IFS casts doubt on credibility of Tory and Labour tax and spending pledges

Neither the Tories nor Labour is offering a “properly credible prospectus” in their General Election manifesto spending plans, a leading economic think tank has said.

The Institute for Fiscal Studies (IFS) said it was “highly likely” that a Conservative government would end up spending more than the party’s manifesto implied – meaning either taxes or borrowing would have to rise.

It said that Labour would not be able to deliver on its promise to raise investment levels by £55 billion a year as the public sector does not have the capacity to “ramp up” that much that quickly.

It was “highly likely” that a Labour government would have to find other tax increases beyond those it has announced for big business and the better off if it was to raise the extra £83 billion a year in additional revenues it wants.

“In reality, a change in the scale and the scope of the state that they propose would require more broad-based tax increases at some point,” said IFS director Paul Johnson.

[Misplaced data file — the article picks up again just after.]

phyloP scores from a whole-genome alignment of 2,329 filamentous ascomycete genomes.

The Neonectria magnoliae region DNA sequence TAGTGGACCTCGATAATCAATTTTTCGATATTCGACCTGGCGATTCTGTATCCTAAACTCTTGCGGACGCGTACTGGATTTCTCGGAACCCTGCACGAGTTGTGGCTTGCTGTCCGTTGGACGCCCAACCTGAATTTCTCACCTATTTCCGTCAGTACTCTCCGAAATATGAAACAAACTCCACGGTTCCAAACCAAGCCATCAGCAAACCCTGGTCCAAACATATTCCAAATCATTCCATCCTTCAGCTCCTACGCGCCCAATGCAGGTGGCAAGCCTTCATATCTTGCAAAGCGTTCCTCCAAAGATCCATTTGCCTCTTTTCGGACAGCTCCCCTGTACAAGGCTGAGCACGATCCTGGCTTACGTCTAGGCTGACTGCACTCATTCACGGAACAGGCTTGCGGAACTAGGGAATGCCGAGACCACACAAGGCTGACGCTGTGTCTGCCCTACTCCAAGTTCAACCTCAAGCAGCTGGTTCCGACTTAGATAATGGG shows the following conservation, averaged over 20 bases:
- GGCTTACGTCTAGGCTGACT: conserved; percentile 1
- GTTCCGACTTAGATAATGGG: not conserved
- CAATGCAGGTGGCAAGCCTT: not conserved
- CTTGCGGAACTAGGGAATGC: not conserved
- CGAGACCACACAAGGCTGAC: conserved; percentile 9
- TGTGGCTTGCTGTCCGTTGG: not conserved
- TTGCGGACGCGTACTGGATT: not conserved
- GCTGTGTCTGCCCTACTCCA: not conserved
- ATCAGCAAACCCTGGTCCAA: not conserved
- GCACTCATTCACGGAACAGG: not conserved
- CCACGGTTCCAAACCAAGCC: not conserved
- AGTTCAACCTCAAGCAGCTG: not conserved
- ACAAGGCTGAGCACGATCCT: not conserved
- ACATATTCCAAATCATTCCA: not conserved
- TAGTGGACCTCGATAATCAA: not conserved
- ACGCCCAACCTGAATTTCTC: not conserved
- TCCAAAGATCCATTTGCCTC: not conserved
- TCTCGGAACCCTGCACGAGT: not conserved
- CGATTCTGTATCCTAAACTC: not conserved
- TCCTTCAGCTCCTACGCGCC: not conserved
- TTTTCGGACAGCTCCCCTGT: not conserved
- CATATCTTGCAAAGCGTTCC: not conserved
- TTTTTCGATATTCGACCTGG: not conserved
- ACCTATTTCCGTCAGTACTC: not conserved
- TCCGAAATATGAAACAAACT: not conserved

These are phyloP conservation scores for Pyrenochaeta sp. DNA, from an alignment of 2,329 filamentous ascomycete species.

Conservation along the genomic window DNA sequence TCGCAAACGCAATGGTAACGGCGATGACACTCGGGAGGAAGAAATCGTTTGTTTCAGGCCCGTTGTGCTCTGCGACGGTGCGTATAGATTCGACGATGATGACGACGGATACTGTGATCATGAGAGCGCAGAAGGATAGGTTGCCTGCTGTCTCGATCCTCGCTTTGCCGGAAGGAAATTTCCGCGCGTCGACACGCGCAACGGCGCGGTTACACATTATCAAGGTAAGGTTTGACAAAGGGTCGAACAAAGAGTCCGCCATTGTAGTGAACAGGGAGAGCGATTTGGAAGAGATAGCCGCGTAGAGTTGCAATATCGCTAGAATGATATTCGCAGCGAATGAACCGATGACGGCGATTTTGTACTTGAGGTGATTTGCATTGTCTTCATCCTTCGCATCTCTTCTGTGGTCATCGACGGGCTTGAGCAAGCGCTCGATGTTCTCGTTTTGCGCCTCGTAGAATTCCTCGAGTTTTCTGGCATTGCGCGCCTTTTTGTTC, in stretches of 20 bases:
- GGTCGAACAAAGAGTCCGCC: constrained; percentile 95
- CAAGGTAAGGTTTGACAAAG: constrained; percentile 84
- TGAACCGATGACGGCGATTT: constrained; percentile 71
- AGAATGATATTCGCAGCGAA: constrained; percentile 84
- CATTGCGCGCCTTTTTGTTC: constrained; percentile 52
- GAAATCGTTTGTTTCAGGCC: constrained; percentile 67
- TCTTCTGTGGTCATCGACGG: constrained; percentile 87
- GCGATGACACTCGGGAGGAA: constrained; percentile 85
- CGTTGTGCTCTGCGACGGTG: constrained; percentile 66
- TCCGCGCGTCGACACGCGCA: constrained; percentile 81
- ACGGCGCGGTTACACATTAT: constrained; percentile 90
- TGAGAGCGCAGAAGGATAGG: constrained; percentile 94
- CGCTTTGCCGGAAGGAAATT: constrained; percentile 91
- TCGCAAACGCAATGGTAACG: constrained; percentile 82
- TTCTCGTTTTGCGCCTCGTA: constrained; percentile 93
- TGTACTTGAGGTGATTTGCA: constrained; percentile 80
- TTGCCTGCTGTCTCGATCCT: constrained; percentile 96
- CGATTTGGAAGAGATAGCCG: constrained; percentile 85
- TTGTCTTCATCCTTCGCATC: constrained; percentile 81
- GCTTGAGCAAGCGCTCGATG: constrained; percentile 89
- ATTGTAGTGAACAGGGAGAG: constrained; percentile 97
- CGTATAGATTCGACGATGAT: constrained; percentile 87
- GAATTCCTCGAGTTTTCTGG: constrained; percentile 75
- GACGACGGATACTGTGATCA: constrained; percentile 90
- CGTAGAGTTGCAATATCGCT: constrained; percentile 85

Mr Johnson said that the chances of the Conservatives being able to hold spending down over the course of a five year parliament in the way that they proposed appeared to be “remote”.

“Why have they been so immensely modest in their proposals? Because to do otherwise would either mean resiling from their pledge to balance the current budget or would mean being up front about the need for tax rises to avoid breaking that pledge,” he said.

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